When is a rock concert not a rock concert? Well, for one, when it’s a Chemical Brothers show.
The Manchester, England, post-techno duo (who aren’t really brothers) gathered a full house at the echo chamber that is the Palladium — their first L.A. gig since May — and for nearly two hours dazzled the young crowd with an abundance of snappy samples, wild lights and crazy, nonstop beats, with nary a traditional rock instrument in sight.
What the two acclaimed deejays — their 1994 appearances at London’s Heavenly Social are now legendary — actually contributed to the show was often limited to the pushing of buttons and the twisting of knobs, occasionally punctuated by hand clapping and arms thrown in the air. But what the more than 3 ,000 on the dance floor got from those efforts was exactly what they came for: fantastic sensory overload.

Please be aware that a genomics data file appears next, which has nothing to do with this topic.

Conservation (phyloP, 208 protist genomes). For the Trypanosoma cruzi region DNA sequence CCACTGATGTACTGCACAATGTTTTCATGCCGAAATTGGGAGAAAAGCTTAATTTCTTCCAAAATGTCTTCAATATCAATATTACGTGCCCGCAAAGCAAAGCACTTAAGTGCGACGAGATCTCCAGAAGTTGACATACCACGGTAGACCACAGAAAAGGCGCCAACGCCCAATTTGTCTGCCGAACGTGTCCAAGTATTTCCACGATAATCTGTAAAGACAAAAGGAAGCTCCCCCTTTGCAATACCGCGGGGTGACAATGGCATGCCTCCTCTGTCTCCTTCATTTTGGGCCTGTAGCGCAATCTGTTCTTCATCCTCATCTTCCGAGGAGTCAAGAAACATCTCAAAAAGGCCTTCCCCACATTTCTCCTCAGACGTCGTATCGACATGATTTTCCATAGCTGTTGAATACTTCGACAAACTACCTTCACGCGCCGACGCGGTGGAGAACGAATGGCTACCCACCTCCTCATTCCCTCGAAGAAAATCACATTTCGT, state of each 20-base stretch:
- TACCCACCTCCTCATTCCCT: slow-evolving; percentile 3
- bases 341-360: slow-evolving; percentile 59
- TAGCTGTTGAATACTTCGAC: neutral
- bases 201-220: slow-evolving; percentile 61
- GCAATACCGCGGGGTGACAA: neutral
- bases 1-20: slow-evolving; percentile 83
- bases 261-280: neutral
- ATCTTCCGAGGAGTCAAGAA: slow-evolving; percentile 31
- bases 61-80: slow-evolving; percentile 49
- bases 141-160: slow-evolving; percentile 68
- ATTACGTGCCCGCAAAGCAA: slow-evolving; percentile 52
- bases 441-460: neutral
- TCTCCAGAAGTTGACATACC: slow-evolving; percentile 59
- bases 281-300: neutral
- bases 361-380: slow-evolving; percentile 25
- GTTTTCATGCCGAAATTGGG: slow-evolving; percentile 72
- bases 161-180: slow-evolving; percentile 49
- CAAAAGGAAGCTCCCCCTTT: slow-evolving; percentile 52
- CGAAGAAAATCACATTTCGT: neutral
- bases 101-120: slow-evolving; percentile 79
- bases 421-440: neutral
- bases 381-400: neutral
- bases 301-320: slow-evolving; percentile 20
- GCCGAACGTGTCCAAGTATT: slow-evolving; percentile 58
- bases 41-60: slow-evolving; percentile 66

As the slogan “Brother’s Gonna Work It Out” flashed on a giant video screen behind an expansive set-up of mixers, samplers, sequencers and distortion pedals , the Brothers casually took the stage and slowly started a dance wave that culminated about 35 minutes later in a brilliant segue of “Elektrobank” and “Piku” that blew away the versions found on their current platinum-certified “Dig Your Own Hole” (Astralwerks) album.
The evening’s best-known songs — this summer’s single “Block Rockin’ Beats” and last year’s hit “Setting Sun” — were both fattened by long, throbbing intros that would ultimately and subtly drift intro the song’s main groove. Oasis singer Liam Gallagher’s sampled vocals during the latter were twisted and manipulated into strange new shapes while the delirious fans danced and clapped.